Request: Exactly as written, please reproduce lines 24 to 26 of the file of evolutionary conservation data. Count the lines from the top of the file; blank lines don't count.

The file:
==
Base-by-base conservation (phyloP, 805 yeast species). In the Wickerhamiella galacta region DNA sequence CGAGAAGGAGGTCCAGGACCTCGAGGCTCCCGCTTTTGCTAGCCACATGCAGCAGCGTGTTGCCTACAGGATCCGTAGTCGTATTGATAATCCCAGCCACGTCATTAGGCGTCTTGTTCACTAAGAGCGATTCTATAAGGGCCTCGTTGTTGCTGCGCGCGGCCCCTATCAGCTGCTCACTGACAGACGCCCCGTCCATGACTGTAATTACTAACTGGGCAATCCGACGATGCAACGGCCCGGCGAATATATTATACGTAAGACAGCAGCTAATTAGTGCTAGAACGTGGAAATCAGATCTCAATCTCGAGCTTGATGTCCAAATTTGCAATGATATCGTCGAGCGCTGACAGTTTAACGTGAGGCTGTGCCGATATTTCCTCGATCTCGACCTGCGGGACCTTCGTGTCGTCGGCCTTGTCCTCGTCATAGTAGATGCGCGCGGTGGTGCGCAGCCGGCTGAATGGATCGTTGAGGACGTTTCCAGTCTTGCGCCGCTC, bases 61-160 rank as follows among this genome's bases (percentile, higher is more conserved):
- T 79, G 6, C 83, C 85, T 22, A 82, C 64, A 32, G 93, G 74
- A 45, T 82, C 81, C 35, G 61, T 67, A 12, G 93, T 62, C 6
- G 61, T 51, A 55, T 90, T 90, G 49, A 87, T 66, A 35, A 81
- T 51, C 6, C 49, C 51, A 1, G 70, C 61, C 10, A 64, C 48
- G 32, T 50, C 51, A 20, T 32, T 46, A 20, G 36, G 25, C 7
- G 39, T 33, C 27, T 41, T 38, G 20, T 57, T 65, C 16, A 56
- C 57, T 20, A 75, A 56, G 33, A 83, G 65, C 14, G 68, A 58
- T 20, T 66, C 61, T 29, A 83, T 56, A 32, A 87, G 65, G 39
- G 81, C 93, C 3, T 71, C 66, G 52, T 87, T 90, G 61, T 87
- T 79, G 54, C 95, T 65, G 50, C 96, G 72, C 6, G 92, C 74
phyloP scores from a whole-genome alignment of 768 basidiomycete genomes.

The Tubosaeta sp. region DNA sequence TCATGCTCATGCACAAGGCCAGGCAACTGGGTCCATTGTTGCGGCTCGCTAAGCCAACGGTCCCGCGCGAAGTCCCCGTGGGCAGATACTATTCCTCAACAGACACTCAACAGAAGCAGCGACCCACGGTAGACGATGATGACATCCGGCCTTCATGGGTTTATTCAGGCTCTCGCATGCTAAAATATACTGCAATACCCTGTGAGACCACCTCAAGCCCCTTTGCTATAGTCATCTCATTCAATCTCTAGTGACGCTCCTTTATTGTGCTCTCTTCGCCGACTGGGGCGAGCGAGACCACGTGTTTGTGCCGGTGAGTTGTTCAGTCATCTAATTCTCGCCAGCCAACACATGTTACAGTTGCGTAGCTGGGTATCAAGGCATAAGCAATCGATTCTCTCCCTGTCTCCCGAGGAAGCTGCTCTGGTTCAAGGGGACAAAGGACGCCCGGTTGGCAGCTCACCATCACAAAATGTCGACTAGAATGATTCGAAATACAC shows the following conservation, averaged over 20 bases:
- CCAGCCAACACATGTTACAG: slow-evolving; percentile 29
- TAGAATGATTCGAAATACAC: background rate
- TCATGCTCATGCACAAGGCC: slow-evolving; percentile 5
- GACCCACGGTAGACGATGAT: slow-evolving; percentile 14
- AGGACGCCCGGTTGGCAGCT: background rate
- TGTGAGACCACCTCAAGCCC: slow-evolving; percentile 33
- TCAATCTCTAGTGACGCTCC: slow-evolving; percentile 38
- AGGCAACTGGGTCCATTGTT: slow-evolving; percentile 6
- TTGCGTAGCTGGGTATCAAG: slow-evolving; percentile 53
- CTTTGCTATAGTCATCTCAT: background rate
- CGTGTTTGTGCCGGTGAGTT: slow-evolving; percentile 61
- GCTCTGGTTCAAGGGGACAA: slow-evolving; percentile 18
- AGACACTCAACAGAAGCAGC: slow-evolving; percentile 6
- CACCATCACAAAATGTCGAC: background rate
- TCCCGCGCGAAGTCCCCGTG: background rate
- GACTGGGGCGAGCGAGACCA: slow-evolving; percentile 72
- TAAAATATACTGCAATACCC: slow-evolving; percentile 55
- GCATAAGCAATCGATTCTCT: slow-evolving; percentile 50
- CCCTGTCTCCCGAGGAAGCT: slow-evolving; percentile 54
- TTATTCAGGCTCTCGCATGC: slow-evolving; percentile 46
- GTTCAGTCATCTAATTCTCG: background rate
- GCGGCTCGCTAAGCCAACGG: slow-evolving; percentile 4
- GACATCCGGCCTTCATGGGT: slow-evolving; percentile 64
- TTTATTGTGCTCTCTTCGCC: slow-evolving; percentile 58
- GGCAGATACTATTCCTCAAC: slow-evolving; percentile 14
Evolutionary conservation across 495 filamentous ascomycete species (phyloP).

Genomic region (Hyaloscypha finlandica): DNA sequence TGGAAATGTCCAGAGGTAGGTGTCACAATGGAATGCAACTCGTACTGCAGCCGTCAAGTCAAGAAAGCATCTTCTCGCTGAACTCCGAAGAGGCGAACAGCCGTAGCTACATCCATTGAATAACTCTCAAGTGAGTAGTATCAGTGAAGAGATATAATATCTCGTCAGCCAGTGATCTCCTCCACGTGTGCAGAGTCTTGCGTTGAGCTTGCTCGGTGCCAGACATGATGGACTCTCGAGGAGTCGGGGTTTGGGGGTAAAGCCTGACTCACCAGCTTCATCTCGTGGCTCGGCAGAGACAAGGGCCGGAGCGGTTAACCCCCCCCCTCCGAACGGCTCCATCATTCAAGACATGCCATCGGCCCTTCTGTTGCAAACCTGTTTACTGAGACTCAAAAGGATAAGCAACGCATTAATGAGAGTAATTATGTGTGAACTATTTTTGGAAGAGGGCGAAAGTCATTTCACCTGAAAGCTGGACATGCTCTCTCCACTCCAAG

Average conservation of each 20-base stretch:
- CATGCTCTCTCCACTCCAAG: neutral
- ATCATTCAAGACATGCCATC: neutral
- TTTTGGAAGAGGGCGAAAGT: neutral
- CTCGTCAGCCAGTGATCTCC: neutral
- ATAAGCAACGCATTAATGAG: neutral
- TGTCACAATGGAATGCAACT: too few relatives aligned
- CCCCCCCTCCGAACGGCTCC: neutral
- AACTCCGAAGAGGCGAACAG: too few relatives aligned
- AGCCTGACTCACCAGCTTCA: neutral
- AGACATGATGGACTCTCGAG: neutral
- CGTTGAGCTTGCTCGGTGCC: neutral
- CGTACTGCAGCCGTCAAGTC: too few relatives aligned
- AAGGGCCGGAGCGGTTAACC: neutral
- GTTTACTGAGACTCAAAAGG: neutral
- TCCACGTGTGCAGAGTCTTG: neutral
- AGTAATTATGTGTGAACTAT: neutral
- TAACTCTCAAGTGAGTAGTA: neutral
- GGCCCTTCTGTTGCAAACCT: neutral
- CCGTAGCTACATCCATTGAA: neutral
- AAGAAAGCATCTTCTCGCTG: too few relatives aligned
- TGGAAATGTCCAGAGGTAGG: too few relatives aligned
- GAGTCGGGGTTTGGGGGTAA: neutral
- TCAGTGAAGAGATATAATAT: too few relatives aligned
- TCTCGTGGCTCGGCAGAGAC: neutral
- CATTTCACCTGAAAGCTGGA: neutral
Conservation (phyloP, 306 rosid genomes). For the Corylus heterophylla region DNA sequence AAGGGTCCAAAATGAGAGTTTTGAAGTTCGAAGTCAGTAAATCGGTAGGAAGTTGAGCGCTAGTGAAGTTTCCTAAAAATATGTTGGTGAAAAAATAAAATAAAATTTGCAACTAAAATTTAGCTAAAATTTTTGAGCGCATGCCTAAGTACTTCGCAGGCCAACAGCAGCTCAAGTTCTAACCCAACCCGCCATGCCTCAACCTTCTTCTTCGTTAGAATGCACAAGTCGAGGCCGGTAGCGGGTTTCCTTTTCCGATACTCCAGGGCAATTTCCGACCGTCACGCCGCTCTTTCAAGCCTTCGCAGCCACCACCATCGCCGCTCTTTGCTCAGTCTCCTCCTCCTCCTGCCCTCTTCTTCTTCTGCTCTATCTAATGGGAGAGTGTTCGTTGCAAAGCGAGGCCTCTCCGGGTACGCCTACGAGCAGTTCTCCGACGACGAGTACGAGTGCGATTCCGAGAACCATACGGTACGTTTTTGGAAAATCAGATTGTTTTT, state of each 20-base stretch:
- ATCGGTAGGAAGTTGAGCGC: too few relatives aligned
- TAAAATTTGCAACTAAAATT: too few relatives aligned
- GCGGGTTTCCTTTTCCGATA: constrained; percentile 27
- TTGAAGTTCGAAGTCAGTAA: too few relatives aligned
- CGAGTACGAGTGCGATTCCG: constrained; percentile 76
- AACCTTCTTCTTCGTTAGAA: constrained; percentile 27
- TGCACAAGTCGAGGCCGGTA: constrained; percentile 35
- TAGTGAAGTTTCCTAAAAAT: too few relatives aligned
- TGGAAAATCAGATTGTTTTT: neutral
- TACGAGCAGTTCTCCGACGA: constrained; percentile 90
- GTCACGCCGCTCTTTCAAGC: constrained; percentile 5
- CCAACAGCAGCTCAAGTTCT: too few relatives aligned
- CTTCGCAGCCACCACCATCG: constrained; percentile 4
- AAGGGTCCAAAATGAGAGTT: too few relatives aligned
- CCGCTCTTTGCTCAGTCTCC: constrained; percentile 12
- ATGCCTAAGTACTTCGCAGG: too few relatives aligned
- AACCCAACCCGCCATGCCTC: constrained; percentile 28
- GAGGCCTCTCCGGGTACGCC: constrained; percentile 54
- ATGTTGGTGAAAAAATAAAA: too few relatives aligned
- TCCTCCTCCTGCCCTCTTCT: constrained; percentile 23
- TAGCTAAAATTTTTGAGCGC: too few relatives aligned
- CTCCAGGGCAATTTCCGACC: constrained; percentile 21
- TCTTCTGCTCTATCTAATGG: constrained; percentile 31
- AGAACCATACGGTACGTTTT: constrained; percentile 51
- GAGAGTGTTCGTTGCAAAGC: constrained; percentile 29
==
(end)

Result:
- CGTGTTTGTGCCGGTGAGTT: slow-evolving; percentile 61
- GCTCTGGTTCAAGGGGACAA: slow-evolving; percentile 18
- AGACACTCAACAGAAGCAGC: slow-evolving; percentile 6